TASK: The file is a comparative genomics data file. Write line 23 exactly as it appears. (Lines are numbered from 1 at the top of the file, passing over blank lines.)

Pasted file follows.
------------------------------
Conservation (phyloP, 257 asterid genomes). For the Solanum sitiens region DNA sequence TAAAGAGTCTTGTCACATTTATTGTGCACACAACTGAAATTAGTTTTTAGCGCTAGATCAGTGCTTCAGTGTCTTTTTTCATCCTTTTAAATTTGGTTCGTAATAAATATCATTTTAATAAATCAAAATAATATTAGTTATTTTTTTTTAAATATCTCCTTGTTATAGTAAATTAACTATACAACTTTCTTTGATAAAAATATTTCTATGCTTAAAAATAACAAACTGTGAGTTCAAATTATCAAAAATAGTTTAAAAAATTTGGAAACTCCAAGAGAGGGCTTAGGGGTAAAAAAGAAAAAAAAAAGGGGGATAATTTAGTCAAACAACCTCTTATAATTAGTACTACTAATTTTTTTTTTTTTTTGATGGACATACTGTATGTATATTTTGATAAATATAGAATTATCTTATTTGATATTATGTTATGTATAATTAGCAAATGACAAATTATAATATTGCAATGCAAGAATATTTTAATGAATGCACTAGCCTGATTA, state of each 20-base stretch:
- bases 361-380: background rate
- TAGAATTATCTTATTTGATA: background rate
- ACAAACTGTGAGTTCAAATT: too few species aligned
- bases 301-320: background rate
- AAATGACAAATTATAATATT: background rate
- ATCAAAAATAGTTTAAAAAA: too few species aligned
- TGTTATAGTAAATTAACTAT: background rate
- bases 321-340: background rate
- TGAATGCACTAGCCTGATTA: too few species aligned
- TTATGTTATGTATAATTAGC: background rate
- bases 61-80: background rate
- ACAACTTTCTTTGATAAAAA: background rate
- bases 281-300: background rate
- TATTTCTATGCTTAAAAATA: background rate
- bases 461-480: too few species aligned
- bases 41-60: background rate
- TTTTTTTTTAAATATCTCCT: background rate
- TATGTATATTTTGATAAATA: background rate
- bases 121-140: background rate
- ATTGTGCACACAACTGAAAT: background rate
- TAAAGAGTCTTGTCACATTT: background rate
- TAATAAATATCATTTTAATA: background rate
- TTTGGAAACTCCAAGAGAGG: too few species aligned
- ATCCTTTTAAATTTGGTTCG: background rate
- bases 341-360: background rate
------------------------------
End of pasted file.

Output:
- TAATAAATATCATTTTAATA: background rate